While prices of solar panels have been falling and the efficiency has been dropping dramatically in recent years, storage of solar energy is still a challenge. Conventional methods such as banks of lead-acid batteries are inefficient both from the number of times they can be charged and depleted, but also in terms recycling and disposal given the health hazards of lead. Lead acid battery performance also falls of significantly with temperature, of the kind seen in Pakistani cities and low-lying areas during summer. Discharging more than 50% of the stored energy also creates issues with battery life. Amongst other sources, lithium-ion offers superior performance including the ability to be recharged over a thousand times, but at much higher cost. Suppliers like Eos Energy, Tesla and Aquion Energy are some of the players that are working to push the envelope in reducing life-cycle cost and improving longevity. The intent of this project is to do a market and needs assessment in Pakistan on renewable batteries that may be used in solar projects.
The output of this project is a report covering the following areas:
- Survey of rechargable batteries brands used in Pakistan in the renewable sphere. Price, performance and salient features.
- Price trends of rechargable batteries in Pakistan in recent years, from major retailers. Aftermarket and resale pricing and quality.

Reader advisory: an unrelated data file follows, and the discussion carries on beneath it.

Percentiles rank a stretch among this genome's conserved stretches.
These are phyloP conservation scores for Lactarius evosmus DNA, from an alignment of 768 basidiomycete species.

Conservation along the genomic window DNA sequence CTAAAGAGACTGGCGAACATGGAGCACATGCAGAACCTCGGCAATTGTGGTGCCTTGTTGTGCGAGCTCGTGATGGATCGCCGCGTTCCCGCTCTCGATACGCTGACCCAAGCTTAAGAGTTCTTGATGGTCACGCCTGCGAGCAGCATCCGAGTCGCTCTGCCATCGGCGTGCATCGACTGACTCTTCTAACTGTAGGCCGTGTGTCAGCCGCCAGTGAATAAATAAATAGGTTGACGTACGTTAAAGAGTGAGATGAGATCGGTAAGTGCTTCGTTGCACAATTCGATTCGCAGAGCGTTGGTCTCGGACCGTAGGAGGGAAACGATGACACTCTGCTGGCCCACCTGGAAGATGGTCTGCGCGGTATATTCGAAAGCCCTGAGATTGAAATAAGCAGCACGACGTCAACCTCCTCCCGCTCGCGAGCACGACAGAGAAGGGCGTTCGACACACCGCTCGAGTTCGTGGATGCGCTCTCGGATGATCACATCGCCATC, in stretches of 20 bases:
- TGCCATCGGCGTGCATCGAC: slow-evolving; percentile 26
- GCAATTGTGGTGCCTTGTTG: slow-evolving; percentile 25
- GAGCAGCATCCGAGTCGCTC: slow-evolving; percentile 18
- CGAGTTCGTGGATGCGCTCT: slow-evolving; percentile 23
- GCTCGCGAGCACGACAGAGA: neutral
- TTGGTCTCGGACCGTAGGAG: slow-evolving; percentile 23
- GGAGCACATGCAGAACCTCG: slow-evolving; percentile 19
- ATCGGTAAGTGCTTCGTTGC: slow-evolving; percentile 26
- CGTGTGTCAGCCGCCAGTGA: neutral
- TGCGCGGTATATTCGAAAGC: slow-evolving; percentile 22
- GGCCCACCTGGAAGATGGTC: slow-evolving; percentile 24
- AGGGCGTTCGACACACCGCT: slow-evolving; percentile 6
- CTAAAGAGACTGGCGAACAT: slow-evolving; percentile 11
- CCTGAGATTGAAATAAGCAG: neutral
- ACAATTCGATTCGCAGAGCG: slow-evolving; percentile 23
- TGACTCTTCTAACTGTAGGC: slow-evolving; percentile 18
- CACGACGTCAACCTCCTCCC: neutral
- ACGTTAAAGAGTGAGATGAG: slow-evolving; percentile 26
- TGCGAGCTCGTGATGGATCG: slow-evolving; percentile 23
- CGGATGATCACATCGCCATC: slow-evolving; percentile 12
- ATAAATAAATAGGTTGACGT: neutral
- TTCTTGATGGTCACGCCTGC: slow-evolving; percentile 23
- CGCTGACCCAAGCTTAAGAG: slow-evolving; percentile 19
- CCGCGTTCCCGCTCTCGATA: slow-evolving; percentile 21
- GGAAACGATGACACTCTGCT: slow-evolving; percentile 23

- Wholesale pricing , as well as price quoted by the manufacturers, as a function of volume
- Major retailers active in Pakistan
- Government regulations and tariffs related to importation and resale.
- Feedback from people currently using batteries for solar regarding battery life and maintainability.
- Opportunities for local manufacturing and assembly.
- Status and focus of organizations – government-based, universities and private – working to advance rechargeable battery technology and deployment in Pakistan.
- Share of various technologies e.g. lead acid, lithium ion etc.
- Opportunity and challenges related to repair, disposal and recycling
- Other global factors regarding manufacturing, supply and technology that may be relevant to Pakistan
This project is intended to run for about four months from April 2016 to end December 2016. The will be a status update provided every two weeks, an intermediate report in early November, and final report at the end of the year. A summarized version of the report will be published on this website, and the full document posted for downloading.
Responsible Director at Sawayra: Naveed Nazir (firstname.lastname@example.org)
Students and Faculty Mentor: TBD